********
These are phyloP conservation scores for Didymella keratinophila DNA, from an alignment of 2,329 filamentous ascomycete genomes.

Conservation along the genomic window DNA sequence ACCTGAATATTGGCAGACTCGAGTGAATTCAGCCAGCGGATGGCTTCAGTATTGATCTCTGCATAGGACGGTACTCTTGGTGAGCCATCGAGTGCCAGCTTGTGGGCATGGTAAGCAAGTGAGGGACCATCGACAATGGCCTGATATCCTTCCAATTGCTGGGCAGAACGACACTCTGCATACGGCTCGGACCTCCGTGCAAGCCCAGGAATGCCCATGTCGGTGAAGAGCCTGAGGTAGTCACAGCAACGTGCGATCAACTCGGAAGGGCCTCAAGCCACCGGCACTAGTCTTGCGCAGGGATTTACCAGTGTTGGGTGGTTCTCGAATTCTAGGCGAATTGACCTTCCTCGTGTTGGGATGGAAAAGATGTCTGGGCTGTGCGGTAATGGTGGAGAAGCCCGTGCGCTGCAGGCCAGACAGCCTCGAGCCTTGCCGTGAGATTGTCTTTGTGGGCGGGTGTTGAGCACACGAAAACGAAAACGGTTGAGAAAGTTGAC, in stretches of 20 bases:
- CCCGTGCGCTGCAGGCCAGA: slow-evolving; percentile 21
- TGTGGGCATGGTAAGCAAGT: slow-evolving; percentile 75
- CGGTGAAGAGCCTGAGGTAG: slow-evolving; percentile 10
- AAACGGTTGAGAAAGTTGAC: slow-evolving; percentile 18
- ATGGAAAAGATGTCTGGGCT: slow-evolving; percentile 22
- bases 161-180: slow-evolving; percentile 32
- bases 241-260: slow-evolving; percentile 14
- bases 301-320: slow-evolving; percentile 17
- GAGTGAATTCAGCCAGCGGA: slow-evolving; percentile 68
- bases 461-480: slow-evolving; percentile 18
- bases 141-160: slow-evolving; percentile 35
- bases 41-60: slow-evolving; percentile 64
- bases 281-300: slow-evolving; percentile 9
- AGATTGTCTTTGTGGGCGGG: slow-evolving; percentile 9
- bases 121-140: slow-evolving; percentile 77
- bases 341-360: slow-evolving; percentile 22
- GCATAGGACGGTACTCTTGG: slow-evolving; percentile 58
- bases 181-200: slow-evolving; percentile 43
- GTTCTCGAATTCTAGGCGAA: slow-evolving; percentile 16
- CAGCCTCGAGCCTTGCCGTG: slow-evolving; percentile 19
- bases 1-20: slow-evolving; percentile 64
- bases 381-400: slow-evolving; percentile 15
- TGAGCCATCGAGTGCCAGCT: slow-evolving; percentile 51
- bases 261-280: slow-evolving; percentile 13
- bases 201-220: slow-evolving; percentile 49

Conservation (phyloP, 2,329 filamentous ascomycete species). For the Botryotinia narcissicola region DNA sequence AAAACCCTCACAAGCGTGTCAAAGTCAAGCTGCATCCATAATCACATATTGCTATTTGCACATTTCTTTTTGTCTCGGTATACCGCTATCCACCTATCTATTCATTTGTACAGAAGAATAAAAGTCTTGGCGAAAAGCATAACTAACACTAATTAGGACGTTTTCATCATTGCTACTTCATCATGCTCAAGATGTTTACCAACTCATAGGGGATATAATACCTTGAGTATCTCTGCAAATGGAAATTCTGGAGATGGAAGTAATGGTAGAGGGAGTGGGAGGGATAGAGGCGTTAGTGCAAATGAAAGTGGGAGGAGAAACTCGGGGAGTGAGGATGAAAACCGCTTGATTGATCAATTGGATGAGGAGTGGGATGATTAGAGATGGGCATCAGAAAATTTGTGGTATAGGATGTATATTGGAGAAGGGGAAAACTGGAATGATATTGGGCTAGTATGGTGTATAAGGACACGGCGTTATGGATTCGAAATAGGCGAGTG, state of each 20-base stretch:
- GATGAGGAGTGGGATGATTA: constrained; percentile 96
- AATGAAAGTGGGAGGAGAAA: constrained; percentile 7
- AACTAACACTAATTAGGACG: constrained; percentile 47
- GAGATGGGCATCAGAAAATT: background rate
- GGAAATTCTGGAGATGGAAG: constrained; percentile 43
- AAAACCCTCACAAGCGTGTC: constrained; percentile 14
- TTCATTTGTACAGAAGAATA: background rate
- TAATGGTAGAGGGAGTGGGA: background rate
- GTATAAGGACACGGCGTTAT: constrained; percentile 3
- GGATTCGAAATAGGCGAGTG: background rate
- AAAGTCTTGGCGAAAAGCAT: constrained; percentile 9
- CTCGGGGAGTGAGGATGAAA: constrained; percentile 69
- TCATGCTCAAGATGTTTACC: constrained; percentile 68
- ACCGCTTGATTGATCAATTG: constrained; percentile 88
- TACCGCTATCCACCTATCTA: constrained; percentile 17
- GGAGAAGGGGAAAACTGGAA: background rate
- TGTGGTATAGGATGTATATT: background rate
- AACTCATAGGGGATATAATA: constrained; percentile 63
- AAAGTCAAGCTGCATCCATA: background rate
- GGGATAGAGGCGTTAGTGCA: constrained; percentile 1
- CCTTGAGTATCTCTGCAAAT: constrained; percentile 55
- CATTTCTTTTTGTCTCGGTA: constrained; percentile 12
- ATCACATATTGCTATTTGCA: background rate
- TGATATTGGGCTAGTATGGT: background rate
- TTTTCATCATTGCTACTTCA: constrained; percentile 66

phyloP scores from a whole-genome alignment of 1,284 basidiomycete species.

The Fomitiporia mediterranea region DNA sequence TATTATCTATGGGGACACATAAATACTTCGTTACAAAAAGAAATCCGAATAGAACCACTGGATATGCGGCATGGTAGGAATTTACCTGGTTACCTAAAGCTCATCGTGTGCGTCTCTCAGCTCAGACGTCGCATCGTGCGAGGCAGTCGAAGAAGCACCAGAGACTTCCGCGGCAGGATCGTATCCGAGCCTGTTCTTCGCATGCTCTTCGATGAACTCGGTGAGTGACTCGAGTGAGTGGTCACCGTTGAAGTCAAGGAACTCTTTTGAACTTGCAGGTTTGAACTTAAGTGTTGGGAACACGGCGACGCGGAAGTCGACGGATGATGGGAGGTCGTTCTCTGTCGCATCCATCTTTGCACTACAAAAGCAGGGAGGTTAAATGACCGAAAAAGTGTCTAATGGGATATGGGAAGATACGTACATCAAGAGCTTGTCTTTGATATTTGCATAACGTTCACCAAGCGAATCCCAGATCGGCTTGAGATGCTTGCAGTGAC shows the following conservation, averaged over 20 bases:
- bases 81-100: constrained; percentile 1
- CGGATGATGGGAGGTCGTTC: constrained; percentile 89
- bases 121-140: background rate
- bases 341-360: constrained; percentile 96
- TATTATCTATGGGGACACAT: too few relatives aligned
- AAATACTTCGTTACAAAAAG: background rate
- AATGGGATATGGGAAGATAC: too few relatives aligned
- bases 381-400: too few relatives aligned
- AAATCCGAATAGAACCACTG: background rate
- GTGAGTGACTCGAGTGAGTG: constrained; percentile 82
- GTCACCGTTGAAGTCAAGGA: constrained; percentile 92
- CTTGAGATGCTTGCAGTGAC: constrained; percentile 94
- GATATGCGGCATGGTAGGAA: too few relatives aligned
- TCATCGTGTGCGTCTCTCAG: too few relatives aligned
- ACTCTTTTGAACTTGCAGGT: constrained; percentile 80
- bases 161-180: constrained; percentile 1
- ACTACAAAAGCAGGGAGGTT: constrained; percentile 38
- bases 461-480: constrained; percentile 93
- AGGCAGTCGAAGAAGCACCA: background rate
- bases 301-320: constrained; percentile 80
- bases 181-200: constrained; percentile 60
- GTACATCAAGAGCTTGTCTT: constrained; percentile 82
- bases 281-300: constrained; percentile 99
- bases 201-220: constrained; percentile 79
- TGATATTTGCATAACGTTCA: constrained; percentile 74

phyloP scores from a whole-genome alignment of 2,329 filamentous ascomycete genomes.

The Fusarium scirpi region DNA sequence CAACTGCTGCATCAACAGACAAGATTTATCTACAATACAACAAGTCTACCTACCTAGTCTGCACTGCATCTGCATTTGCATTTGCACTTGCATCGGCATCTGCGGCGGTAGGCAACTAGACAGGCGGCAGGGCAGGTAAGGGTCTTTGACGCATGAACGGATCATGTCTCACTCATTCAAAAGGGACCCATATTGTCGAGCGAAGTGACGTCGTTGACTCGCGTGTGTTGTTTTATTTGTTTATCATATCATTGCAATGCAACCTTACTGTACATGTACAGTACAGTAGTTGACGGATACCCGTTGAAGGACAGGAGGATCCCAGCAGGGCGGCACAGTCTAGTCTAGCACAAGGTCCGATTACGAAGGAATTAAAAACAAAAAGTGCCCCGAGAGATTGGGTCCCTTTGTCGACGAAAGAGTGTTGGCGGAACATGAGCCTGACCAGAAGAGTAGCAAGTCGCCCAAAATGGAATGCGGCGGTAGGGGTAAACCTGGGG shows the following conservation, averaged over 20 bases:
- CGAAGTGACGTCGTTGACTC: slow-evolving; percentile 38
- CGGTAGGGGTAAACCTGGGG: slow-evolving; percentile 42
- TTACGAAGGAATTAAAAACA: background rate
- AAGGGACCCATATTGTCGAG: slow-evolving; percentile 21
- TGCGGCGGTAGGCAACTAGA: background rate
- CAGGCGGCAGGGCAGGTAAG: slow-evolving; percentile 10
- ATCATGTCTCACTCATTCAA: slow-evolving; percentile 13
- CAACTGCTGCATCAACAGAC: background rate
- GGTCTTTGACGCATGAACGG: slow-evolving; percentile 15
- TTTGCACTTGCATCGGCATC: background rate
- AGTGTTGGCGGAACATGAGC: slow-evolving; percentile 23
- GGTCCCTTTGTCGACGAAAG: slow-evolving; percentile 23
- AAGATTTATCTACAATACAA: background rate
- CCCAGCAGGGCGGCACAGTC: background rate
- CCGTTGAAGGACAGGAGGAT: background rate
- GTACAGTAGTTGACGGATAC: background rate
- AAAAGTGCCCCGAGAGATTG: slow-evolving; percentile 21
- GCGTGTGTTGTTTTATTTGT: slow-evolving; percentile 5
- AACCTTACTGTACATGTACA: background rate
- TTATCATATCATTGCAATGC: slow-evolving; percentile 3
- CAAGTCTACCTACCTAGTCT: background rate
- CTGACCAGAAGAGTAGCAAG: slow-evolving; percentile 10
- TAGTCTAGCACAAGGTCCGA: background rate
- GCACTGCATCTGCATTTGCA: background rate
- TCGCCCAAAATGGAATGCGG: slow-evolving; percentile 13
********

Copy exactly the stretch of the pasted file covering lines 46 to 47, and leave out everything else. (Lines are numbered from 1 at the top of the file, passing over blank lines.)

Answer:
- AACTCATAGGGGATATAATA: constrained; percentile 63
- AAAGTCAAGCTGCATCCATA: background rate